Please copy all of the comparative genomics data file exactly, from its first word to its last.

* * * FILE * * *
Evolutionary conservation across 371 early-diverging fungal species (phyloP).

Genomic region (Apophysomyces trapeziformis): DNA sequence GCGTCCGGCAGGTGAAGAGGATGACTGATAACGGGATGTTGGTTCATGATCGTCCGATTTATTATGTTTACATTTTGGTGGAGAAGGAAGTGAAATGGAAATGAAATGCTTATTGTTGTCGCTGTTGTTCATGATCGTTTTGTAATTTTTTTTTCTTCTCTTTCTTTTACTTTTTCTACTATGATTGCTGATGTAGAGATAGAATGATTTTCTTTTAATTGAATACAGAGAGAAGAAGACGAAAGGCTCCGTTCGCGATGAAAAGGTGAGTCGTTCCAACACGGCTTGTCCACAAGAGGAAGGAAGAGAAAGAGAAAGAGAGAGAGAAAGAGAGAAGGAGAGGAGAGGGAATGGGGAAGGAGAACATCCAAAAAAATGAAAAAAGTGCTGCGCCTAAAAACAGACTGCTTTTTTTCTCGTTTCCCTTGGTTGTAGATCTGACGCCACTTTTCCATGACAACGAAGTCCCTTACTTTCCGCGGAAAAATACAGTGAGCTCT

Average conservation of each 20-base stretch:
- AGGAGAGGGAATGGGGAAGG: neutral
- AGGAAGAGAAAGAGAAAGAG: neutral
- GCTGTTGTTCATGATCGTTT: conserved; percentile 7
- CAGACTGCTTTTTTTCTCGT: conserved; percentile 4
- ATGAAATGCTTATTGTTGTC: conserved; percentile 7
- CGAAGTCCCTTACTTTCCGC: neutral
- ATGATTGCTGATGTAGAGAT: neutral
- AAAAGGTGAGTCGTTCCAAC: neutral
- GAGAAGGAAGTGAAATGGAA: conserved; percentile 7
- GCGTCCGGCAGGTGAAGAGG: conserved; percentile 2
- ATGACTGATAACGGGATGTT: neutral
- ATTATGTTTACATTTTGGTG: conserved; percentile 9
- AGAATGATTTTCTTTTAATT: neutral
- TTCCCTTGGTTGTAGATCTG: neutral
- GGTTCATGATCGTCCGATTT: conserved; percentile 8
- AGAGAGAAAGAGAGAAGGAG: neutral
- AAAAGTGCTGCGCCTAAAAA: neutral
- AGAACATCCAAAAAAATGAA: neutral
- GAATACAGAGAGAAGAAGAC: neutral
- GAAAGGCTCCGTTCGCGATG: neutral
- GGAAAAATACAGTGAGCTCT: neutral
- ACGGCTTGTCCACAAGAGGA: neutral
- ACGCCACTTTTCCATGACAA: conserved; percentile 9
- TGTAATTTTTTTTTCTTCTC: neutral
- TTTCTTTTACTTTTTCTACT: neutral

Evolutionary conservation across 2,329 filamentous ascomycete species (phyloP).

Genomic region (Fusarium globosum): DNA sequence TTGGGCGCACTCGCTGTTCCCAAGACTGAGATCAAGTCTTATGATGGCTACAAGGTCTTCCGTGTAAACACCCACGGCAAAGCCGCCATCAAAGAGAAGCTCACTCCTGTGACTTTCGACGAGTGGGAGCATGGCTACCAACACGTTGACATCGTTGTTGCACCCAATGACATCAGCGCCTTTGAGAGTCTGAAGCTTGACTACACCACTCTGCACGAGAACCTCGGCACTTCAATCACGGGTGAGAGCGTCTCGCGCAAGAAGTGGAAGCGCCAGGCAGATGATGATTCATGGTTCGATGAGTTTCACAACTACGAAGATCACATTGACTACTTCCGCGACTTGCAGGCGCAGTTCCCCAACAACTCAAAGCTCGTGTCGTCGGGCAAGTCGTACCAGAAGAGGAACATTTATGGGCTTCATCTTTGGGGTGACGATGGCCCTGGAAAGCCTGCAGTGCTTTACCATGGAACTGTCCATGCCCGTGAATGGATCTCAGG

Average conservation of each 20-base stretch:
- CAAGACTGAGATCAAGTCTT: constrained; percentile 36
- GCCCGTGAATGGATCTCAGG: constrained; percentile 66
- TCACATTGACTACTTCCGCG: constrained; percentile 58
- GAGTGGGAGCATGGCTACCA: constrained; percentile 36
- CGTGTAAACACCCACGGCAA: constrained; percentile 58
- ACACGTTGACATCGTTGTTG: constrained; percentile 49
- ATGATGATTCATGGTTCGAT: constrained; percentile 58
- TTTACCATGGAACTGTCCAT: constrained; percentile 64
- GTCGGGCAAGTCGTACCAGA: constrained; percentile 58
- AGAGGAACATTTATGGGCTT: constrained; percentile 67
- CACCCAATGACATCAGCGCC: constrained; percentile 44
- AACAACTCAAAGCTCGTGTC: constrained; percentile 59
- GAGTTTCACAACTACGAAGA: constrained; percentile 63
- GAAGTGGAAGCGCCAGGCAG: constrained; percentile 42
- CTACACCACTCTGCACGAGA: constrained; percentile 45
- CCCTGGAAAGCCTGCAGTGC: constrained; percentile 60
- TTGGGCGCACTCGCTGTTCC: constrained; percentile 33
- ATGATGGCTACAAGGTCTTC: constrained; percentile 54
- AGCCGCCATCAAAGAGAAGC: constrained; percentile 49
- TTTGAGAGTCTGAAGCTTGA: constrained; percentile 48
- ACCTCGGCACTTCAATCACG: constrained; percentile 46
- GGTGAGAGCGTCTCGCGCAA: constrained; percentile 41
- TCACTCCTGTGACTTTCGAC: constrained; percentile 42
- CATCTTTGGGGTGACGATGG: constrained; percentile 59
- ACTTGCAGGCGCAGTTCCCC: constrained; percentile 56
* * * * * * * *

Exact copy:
Evolutionary conservation across 371 early-diverging fungal species (phyloP).

Genomic region (Apophysomyces trapeziformis): DNA sequence GCGTCCGGCAGGTGAAGAGGATGACTGATAACGGGATGTTGGTTCATGATCGTCCGATTTATTATGTTTACATTTTGGTGGAGAAGGAAGTGAAATGGAAATGAAATGCTTATTGTTGTCGCTGTTGTTCATGATCGTTTTGTAATTTTTTTTTCTTCTCTTTCTTTTACTTTTTCTACTATGATTGCTGATGTAGAGATAGAATGATTTTCTTTTAATTGAATACAGAGAGAAGAAGACGAAAGGCTCCGTTCGCGATGAAAAGGTGAGTCGTTCCAACACGGCTTGTCCACAAGAGGAAGGAAGAGAAAGAGAAAGAGAGAGAGAAAGAGAGAAGGAGAGGAGAGGGAATGGGGAAGGAGAACATCCAAAAAAATGAAAAAAGTGCTGCGCCTAAAAACAGACTGCTTTTTTTCTCGTTTCCCTTGGTTGTAGATCTGACGCCACTTTTCCATGACAACGAAGTCCCTTACTTTCCGCGGAAAAATACAGTGAGCTCT

Average conservation of each 20-base stretch:
- AGGAGAGGGAATGGGGAAGG: neutral
- AGGAAGAGAAAGAGAAAGAG: neutral
- GCTGTTGTTCATGATCGTTT: conserved; percentile 7
- CAGACTGCTTTTTTTCTCGT: conserved; percentile 4
- ATGAAATGCTTATTGTTGTC: conserved; percentile 7
- CGAAGTCCCTTACTTTCCGC: neutral
- ATGATTGCTGATGTAGAGAT: neutral
- AAAAGGTGAGTCGTTCCAAC: neutral
- GAGAAGGAAGTGAAATGGAA: conserved; percentile 7
- GCGTCCGGCAGGTGAAGAGG: conserved; percentile 2
- ATGACTGATAACGGGATGTT: neutral
- ATTATGTTTACATTTTGGTG: conserved; percentile 9
- AGAATGATTTTCTTTTAATT: neutral
- TTCCCTTGGTTGTAGATCTG: neutral
- GGTTCATGATCGTCCGATTT: conserved; percentile 8
- AGAGAGAAAGAGAGAAGGAG: neutral
- AAAAGTGCTGCGCCTAAAAA: neutral
- AGAACATCCAAAAAAATGAA: neutral
- GAATACAGAGAGAAGAAGAC: neutral
- GAAAGGCTCCGTTCGCGATG: neutral
- GGAAAAATACAGTGAGCTCT: neutral
- ACGGCTTGTCCACAAGAGGA: neutral
- ACGCCACTTTTCCATGACAA: conserved; percentile 9
- TGTAATTTTTTTTTCTTCTC: neutral
- TTTCTTTTACTTTTTCTACT: neutral

Evolutionary conservation across 2,329 filamentous ascomycete species (phyloP).

Genomic region (Fusarium globosum): DNA sequence TTGGGCGCACTCGCTGTTCCCAAGACTGAGATCAAGTCTTATGATGGCTACAAGGTCTTCCGTGTAAACACCCACGGCAAAGCCGCCATCAAAGAGAAGCTCACTCCTGTGACTTTCGACGAGTGGGAGCATGGCTACCAACACGTTGACATCGTTGTTGCACCCAATGACATCAGCGCCTTTGAGAGTCTGAAGCTTGACTACACCACTCTGCACGAGAACCTCGGCACTTCAATCACGGGTGAGAGCGTCTCGCGCAAGAAGTGGAAGCGCCAGGCAGATGATGATTCATGGTTCGATGAGTTTCACAACTACGAAGATCACATTGACTACTTCCGCGACTTGCAGGCGCAGTTCCCCAACAACTCAAAGCTCGTGTCGTCGGGCAAGTCGTACCAGAAGAGGAACATTTATGGGCTTCATCTTTGGGGTGACGATGGCCCTGGAAAGCCTGCAGTGCTTTACCATGGAACTGTCCATGCCCGTGAATGGATCTCAGG

Average conservation of each 20-base stretch:
- CAAGACTGAGATCAAGTCTT: constrained; percentile 36
- GCCCGTGAATGGATCTCAGG: constrained; percentile 66
- TCACATTGACTACTTCCGCG: constrained; percentile 58
- GAGTGGGAGCATGGCTACCA: constrained; percentile 36
- CGTGTAAACACCCACGGCAA: constrained; percentile 58
- ACACGTTGACATCGTTGTTG: constrained; percentile 49
- ATGATGATTCATGGTTCGAT: constrained; percentile 58
- TTTACCATGGAACTGTCCAT: constrained; percentile 64
- GTCGGGCAAGTCGTACCAGA: constrained; percentile 58
- AGAGGAACATTTATGGGCTT: constrained; percentile 67
- CACCCAATGACATCAGCGCC: constrained; percentile 44
- AACAACTCAAAGCTCGTGTC: constrained; percentile 59
- GAGTTTCACAACTACGAAGA: constrained; percentile 63
- GAAGTGGAAGCGCCAGGCAG: constrained; percentile 42
- CTACACCACTCTGCACGAGA: constrained; percentile 45
- CCCTGGAAAGCCTGCAGTGC: constrained; percentile 60
- TTGGGCGCACTCGCTGTTCC: constrained; percentile 33
- ATGATGGCTACAAGGTCTTC: constrained; percentile 54
- AGCCGCCATCAAAGAGAAGC: constrained; percentile 49
- TTTGAGAGTCTGAAGCTTGA: constrained; percentile 48
- ACCTCGGCACTTCAATCACG: constrained; percentile 46
- GGTGAGAGCGTCTCGCGCAA: constrained; percentile 41
- TCACTCCTGTGACTTTCGAC: constrained; percentile 42
- CATCTTTGGGGTGACGATGG: constrained; percentile 59
- ACTTGCAGGCGCAGTTCCCC: constrained; percentile 56